The Guardians of Democracy initiative is an effort to expand access to high-quality professional learning about civic education pedagogies in K-12 schools. It began in 2019 and was able to offer high-quality virtual learning opportunities for teachers through the COVID-19 pandemic. Courses were offered on: Current and Controversial Issue Discussion (CCID), Simulation of Democratic Practices (SoDP), and Informed Action through Service Learning (IASL)—with Bronze, Silver, and Gold levels for each.

The microcredentials (also called badges) are set up so that, in the Bronze level, teachers learn the basic components of each pedagogy, its research basis, and essential recommendations for implementation. Teachers develop a plan of action that they can then implement in the classroom while they receive support during the Silver badge course. In the advanced Gold level course, teachers learn to use data from formative assessments, as well as student input and self-reflection, as tools for continuous improvement. Teachers who earn the Gold badge can also begin facilitating their own Guardians of Democracy courses with guidance and support from the staff.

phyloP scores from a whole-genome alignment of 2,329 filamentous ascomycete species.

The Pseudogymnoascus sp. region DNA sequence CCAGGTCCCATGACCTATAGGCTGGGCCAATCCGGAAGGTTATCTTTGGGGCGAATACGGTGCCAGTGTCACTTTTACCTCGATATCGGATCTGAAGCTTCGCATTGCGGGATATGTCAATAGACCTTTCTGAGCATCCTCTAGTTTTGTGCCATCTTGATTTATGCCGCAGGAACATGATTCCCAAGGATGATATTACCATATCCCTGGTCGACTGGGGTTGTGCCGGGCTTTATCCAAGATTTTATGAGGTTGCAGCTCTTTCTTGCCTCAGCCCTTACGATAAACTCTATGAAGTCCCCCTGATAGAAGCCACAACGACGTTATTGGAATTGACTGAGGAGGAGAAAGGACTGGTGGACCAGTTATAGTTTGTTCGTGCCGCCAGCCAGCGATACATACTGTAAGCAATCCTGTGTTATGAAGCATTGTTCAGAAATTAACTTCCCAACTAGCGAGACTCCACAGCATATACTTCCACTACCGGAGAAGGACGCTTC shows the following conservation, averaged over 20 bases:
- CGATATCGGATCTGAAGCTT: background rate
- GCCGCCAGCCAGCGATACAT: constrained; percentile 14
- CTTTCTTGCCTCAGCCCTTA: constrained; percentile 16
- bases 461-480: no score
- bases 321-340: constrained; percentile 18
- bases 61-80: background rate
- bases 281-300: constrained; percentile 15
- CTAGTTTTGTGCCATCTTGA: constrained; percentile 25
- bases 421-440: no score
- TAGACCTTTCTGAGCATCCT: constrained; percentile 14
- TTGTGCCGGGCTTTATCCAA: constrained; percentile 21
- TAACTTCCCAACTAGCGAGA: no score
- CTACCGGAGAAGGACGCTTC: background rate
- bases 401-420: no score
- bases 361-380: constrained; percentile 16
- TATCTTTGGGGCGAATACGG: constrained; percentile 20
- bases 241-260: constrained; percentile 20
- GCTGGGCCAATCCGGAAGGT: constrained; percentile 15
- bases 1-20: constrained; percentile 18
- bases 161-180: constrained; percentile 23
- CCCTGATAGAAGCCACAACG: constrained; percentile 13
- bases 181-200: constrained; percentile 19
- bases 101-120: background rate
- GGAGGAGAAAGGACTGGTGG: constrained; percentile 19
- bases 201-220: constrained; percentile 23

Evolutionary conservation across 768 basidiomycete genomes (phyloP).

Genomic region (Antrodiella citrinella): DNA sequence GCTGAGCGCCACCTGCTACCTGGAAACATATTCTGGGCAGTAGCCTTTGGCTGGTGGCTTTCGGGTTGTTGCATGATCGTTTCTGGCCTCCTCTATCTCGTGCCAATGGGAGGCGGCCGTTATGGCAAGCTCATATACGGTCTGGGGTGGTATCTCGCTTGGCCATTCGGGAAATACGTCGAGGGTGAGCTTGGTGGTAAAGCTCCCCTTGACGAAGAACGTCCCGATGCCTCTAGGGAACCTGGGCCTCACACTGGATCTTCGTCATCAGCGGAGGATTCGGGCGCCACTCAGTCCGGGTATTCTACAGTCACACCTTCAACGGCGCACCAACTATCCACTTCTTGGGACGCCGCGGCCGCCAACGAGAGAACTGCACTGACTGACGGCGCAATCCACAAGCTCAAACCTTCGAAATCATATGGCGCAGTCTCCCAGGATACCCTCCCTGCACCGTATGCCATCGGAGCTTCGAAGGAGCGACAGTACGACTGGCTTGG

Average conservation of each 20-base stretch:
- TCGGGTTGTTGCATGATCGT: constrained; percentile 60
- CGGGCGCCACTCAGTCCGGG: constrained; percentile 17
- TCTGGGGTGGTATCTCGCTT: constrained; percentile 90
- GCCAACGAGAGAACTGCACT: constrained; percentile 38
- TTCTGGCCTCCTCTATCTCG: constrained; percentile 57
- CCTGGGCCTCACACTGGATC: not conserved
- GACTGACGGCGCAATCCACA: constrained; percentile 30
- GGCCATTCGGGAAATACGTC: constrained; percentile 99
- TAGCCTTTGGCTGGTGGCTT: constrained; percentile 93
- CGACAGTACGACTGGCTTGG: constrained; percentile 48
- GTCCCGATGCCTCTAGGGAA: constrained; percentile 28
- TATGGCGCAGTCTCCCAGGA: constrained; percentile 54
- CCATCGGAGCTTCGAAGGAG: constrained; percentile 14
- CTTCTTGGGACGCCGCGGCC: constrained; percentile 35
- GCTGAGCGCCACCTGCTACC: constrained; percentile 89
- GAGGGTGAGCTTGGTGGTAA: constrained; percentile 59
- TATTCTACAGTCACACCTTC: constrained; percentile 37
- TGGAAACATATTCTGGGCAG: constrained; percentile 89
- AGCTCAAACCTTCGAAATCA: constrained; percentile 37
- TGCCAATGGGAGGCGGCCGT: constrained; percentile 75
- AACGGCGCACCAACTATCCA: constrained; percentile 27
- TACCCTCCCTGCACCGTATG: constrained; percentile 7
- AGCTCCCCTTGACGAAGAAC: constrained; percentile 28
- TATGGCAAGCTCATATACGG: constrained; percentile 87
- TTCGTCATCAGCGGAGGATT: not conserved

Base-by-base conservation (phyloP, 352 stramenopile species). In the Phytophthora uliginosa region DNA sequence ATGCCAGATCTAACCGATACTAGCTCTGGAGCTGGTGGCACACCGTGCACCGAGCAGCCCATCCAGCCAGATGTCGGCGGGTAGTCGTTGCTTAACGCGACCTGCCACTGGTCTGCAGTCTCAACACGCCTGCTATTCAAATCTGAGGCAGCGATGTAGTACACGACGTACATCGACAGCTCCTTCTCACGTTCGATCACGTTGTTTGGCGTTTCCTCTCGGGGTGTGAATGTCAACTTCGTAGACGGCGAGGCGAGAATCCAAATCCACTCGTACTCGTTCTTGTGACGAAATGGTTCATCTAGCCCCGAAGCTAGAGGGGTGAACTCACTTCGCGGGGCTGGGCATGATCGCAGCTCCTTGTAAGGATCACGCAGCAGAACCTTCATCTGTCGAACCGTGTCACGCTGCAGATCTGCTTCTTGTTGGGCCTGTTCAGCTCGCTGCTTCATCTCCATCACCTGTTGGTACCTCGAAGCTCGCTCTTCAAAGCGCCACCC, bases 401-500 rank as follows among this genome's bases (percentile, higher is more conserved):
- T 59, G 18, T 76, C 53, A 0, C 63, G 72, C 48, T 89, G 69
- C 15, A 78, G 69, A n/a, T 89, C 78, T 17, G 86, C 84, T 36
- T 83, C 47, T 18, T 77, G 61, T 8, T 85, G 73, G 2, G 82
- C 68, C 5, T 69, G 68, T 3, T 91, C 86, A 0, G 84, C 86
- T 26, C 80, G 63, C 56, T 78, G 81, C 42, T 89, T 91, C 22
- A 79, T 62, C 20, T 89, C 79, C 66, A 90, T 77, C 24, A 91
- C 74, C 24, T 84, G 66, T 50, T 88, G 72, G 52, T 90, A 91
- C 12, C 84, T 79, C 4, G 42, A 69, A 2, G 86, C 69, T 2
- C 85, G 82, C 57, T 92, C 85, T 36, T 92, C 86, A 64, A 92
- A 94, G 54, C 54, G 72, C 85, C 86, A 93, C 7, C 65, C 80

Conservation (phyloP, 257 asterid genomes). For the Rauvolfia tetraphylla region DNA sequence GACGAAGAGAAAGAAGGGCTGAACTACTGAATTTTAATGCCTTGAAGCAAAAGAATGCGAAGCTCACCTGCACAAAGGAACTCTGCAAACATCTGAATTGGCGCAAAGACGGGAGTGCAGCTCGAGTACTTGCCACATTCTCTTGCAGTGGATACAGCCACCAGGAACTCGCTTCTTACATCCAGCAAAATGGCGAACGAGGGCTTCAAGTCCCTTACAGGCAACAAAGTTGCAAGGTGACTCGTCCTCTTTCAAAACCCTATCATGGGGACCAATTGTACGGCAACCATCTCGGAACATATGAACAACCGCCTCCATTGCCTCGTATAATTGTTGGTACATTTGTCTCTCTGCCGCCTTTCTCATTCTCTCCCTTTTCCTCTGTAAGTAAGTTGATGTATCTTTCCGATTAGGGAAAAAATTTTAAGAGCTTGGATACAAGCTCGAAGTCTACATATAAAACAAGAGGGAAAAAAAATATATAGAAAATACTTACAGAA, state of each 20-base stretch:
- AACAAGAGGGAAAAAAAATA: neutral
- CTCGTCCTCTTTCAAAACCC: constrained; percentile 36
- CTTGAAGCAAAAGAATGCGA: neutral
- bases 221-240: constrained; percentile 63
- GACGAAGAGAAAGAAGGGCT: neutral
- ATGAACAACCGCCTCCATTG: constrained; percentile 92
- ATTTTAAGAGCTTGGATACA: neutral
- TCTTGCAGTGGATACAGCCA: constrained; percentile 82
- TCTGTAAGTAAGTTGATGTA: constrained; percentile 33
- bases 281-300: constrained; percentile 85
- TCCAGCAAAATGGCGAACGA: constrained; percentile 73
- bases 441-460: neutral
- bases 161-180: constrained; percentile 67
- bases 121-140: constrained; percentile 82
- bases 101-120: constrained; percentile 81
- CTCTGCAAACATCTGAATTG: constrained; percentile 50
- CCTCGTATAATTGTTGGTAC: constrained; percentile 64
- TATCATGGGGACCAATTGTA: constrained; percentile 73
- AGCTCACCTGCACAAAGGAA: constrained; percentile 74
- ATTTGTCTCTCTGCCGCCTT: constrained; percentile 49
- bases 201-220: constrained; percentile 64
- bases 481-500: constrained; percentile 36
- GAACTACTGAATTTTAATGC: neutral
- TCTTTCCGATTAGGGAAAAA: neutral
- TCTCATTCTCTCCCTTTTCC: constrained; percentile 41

Findings and Key Takeaways

Our evaluation sought to shed light on whether and how an entirely virtual professional learning program can sustain educators’ engagement; provide them with the knowledge, confidence, and openness and willingness to employ each pedagogy; and be scalable and sustainable in the future. The study, which included both quantitative and qualitative research, was conducted between fall of 2019 to spring of 2021 and is based on surveys from 196 teacher participants, teacher comments and artifacts from the courses, virtual course observations, and interviews with course designers and facilitators.

Major findings include: